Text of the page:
Bernard Hickey writes the best economic analysis in NZ. Here’s yesterday’s contribution:
Bernard Hickey: Too many visas, not enough pay
Reserve Bank Governor Graeme Wheeler is tasked with under-standing how supply and demand affects wages and prices in the economy and last week he pointed at migration, in particular the 160,000 people who have arrived in New Zealand since 2013 and increased the size of the workforce by 4 per cent. “That has added some downward pressure on wage outcomes in terms of the expansion in the labour supply,” Wheeler said. “Clearly it has added quite a lot of pressure into the housing market as well.”
Wheeler was particularly interested in the quality of the migration surge, and he’s not the only one. Treasury warned the Government in December it was concerned low-skilled migration was dragging on productivity and wages and may frustrate the Government’s push to move beneficiaries into work because lower-end jobs were being scooped up by migrants.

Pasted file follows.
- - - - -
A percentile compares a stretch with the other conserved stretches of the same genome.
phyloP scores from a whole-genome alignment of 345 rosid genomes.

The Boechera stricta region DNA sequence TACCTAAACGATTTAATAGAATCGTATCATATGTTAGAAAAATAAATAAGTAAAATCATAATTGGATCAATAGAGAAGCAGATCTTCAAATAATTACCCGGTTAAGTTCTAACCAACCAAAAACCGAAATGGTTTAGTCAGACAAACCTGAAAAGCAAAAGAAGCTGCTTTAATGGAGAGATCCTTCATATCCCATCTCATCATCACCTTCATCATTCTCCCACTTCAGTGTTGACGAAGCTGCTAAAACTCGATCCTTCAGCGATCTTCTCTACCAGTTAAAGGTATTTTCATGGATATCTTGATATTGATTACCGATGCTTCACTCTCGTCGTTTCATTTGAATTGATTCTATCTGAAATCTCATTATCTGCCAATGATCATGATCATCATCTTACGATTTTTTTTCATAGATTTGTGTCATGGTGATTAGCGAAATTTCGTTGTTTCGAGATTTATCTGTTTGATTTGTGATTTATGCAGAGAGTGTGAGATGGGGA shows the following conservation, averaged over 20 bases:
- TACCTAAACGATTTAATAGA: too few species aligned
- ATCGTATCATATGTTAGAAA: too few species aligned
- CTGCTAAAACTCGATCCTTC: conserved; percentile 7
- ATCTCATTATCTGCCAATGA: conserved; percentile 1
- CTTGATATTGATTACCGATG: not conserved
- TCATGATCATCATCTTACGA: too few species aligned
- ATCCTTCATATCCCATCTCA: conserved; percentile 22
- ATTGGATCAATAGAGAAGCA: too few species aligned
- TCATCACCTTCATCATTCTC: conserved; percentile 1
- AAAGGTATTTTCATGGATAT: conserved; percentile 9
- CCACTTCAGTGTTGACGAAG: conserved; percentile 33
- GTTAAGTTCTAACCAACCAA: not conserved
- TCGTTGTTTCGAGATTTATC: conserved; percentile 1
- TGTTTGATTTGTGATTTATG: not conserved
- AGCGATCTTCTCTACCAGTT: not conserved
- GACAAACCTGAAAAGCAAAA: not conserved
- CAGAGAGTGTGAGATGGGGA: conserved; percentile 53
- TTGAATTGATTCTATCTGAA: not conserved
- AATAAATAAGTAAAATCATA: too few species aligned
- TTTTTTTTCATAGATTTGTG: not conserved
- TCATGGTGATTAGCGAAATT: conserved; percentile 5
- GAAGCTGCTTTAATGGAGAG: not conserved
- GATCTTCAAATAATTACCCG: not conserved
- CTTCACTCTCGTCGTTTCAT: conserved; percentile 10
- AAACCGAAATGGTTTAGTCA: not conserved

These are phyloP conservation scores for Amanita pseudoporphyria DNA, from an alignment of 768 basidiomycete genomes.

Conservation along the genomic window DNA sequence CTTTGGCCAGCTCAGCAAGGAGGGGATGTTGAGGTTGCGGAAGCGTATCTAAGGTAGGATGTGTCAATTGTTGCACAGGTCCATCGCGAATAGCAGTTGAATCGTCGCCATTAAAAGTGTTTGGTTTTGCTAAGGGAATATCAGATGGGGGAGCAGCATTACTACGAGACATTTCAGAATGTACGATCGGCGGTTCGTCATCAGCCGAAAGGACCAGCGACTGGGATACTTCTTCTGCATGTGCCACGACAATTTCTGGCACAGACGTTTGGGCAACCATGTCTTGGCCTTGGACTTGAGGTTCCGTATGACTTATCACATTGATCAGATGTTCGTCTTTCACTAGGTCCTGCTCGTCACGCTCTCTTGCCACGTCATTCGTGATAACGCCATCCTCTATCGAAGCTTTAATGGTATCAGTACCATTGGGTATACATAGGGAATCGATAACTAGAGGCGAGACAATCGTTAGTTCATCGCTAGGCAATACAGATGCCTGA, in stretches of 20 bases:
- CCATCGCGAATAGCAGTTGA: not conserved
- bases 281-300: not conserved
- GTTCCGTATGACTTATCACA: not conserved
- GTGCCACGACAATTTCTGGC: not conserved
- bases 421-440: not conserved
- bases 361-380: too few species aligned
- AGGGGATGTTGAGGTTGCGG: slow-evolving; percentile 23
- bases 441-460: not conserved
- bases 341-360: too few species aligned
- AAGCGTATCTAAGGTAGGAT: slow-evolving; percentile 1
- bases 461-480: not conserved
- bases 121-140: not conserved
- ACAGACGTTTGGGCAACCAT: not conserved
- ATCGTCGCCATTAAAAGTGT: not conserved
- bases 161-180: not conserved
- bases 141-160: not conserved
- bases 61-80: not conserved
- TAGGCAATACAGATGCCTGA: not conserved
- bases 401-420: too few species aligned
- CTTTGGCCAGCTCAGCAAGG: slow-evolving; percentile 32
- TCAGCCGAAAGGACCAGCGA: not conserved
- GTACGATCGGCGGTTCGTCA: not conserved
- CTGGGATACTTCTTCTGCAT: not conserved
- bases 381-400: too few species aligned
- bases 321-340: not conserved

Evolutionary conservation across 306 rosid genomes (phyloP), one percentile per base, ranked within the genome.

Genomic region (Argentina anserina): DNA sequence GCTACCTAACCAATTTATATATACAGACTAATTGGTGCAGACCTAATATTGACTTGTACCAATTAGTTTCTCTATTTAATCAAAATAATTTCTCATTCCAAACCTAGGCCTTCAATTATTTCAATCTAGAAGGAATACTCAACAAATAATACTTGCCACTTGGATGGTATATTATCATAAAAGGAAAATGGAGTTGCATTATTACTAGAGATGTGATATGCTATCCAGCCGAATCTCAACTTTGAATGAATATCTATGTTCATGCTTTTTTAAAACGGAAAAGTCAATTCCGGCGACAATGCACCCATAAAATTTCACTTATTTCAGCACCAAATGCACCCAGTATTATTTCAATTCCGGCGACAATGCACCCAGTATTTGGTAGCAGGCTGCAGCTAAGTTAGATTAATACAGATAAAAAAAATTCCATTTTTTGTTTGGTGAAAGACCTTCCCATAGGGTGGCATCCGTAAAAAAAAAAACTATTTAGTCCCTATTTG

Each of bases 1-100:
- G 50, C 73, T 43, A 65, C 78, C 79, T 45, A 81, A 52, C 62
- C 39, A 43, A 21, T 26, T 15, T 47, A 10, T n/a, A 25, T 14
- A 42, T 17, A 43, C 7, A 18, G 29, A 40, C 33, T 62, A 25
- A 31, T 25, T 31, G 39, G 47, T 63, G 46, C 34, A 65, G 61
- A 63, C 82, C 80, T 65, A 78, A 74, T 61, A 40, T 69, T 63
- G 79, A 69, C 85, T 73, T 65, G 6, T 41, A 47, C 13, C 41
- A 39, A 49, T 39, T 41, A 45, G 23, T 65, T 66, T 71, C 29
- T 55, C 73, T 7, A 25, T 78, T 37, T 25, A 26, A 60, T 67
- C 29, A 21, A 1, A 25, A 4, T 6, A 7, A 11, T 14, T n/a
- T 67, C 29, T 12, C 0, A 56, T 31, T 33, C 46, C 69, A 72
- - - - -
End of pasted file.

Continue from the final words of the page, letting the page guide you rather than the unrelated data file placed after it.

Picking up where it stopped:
Immigration Minister Michael Woodhouse and Finance Minister Bill English said this week they had seen no evidence the surge in low-skilled migration was suppressing wages – but there are plenty of signs in the statistics.
Why not leave the market to work by letting the stronger demand exceed the local supply and lift wages?
Immigration New Zealand awarded 209,461 work visas in the year to June 30 – up 23.5 per cent from two years ago. The top 20 occupations for those visas show just four were in higher-skilled occupations. If those work visas weren’t awarded, the market would start to generate heat and increase wages at the low end.
Woodhouse, however, is reluctant to unleash the market. “If you completely remove the international labour market and have a pure supply and demand model, I think in the short term that could be quite damaging,” he said this week. For whom? Employers? Workers?
It wouldn’t damage the Government in the short or long terms. The best way for an economy to grow is for the market to allow wages to grow. Allowing a flood of low-skilled migrants is frustrating that market mechanism with the short-term aim of keeping wages low for employers. It does nothing to develop the economy and the society in the long term.
Plenty more in the full article in The Herald. It suits the Nats and their business mates to keep wages low. Does it suit the rest of us?